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Significance and Use
4.1 This method is intended for use by laboratories performing calibration of a spectroradiometer for spectral irradiance measurements using a spectral irradiance standard with known spectral irradiance values and associated uncertainties traceable to a national metrological laboratory that has participated in intercomparisons of standards of spectral irradiance, known uncertainties and known measurement geometry.
4.2 This method is generalized to allow for the use of different types of input optics provided that those input optics are suitable for the wavelength range and measurement geometry of the calibration.
4.3 This method is generalized to allow for the use of different types of monochromators provided that they can be configured for a bandwidth, wavelength range, and throughput levels suitable for the calibration being performed.
4.4 This method is generalized to allow for the use of different types of optical radiation detectors provided that the spectral response of the detector over the wavelength range of the calibration is appropriate to the signal levels produced by the monochromator.
1.1 This test method covers the calibration of spectroradiometers for the measurement of spectral irradiance using a standard of spectral irradiance that is traceable to a national metrological laboratory that has participated in intercomparisons of standards of spectral irradiance.
1.3 This method is not limited by the type of monochromator or optical detector used in the spectroradiometer system. Parts of the method may not apply to determine which parts apply to the specific spectroradiometer being used. It is important that the choice of monochromator and detector be appropriate for the wavelength range of interest for the calibration. Though the method generally applies to photodiode array detector based systems, the user should note that these types of spectroradiometers often suffer from stray light problems and have limited dynamic range. Diode array spectroradiometers are not recommended for use in the ultraviolet range unless these specific problems are addressed.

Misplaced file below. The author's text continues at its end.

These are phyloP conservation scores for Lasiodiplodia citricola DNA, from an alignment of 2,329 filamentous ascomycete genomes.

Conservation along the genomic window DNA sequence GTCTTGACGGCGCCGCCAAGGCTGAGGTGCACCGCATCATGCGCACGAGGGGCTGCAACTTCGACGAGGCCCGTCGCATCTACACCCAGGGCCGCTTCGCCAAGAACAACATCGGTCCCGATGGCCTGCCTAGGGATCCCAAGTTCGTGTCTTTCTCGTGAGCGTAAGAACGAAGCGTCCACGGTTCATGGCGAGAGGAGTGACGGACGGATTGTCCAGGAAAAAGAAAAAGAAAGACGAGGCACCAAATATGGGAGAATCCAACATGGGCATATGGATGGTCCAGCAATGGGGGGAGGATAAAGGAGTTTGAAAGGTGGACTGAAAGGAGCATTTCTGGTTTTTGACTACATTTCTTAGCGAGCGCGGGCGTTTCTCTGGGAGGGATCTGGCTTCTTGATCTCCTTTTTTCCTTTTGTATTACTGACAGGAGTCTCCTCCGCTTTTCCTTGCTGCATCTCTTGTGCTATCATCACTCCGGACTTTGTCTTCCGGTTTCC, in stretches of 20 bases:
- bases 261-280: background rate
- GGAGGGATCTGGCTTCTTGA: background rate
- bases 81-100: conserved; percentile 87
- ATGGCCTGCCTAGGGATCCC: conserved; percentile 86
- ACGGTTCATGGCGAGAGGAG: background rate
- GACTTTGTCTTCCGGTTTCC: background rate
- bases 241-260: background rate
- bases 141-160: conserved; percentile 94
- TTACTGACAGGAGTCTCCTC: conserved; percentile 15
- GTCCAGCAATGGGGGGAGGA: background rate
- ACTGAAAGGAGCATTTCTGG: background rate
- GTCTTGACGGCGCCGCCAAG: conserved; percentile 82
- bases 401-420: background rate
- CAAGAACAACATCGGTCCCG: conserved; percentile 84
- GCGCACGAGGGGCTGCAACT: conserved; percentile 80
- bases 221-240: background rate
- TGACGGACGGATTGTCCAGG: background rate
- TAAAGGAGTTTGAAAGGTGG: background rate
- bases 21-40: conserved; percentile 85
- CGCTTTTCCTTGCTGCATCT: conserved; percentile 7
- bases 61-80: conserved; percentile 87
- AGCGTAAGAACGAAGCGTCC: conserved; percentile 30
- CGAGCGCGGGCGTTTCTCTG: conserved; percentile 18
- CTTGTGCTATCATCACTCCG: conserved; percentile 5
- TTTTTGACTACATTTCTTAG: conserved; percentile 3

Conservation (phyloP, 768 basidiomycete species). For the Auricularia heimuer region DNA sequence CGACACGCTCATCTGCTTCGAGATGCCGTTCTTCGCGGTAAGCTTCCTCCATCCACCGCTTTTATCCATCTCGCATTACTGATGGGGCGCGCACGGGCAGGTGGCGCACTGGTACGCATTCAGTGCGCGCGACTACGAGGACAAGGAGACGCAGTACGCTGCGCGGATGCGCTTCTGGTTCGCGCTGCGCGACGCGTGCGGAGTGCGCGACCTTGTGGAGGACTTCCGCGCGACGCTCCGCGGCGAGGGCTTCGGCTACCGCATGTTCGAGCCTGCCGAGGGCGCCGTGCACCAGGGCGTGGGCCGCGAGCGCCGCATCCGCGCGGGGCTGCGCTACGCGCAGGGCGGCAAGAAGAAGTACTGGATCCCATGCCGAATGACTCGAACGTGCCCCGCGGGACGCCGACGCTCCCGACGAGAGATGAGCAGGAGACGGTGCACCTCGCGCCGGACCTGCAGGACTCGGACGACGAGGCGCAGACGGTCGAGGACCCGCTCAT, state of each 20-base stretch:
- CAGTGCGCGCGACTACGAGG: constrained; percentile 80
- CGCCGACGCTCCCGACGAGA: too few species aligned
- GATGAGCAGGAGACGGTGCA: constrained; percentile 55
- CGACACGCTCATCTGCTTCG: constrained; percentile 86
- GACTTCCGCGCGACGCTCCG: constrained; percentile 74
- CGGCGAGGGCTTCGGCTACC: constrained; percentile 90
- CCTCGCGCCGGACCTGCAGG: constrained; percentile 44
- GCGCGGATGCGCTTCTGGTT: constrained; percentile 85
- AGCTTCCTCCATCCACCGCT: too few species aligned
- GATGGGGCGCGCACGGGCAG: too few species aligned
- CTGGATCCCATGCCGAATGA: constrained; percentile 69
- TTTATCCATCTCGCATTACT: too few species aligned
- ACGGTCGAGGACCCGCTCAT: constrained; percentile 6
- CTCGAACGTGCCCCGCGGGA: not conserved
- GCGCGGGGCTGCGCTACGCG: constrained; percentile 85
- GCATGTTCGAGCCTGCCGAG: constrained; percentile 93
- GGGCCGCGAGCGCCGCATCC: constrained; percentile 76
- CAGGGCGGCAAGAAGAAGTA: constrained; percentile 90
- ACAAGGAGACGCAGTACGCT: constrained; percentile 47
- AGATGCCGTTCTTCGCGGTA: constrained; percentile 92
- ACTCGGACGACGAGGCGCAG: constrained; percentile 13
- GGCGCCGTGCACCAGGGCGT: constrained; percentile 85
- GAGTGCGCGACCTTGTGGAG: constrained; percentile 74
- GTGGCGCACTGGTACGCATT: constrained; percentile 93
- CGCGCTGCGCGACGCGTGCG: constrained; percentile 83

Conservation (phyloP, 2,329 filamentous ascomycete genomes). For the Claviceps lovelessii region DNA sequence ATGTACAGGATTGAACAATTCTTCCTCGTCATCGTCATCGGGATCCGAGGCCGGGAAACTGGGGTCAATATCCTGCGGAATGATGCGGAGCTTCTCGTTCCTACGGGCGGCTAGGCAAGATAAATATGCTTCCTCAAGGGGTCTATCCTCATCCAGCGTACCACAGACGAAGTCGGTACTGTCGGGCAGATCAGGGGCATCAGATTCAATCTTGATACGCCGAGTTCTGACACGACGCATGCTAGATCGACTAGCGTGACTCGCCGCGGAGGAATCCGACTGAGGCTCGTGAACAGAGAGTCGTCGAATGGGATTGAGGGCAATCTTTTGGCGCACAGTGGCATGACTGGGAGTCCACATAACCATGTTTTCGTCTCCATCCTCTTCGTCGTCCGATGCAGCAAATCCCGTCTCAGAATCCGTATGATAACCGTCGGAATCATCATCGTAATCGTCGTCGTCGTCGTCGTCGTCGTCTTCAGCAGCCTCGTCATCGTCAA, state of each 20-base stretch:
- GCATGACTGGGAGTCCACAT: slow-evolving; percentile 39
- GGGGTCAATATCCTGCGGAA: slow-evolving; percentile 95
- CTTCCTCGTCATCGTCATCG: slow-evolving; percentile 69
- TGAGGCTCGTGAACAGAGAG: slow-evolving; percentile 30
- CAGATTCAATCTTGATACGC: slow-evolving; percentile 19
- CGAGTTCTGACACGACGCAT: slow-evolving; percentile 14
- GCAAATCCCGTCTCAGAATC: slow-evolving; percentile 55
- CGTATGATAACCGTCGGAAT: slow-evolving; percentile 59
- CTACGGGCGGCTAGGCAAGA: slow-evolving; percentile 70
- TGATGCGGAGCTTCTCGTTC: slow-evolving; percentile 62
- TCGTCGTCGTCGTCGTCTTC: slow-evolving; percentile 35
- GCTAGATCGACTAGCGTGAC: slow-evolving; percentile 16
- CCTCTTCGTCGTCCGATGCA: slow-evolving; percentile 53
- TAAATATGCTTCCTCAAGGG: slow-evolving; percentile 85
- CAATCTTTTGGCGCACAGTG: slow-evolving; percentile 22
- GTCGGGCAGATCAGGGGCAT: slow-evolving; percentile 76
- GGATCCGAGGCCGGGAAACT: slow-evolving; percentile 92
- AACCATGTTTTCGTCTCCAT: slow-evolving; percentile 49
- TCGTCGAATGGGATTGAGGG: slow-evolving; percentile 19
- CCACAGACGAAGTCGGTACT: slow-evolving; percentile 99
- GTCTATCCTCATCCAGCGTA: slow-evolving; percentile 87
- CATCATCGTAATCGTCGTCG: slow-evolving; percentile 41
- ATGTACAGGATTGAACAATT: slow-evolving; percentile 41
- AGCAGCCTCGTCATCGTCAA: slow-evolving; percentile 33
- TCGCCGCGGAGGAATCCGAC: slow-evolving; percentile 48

1.4 The calibration described in this method employs the use of a standard of spectral irradiance. The standard of spectral irradiance must have known spectral irradiance values at given wavelengths for a specific input current and clearly defined measurement geometry. Uncertainties must also be known for the spectral irradiance values. The values assigned to this standard must be traceable to a national metrological laboratory that has participated in intercomparisons of standards of spectral irradiance. These standards may be obtained from a number of national standards laboratories and commercial laboratories. The spectral irradiance standards consist mainly of tungsten halogen lamps with coiled filaments enclosed in a quartz envelope, though other types of lamps are used. Standards can be obtained with calibration values covering all or part of the wavelength range from 200 to 4500 nm.
1.5 This standard does not purport to address all of the safety concerns, if any, associated with its use. It is the responsibility of the user of this standard to establish appropriate safety and health practices and determine the applicability of regulatory limitations prior to use.2
2. Referenced Documents (purchase separately) The documents listed below are referenced within the subject standard but are not provided as part of the standard.
E772 Terminology of Solar Energy Conversion
E1341 Practice for Obtaining Spectroradiometric Data from Radiant Sources for Colorimetry
Other DocumentsCIEPublicationNo.63 G03The Spectrodiometric Measurement of Light Sources NISTTechnicalNote192 Guidelines for Evaluation and Expressing Uncertainty of NIST Measurement Results Available from American National Standards Institute, 11 West 42nd Street, 13th Floor, New York, NY 10036
ICS Number Code 19.100 (Non-destructive testing)
UNSPSC Code 60104814(Radiometer)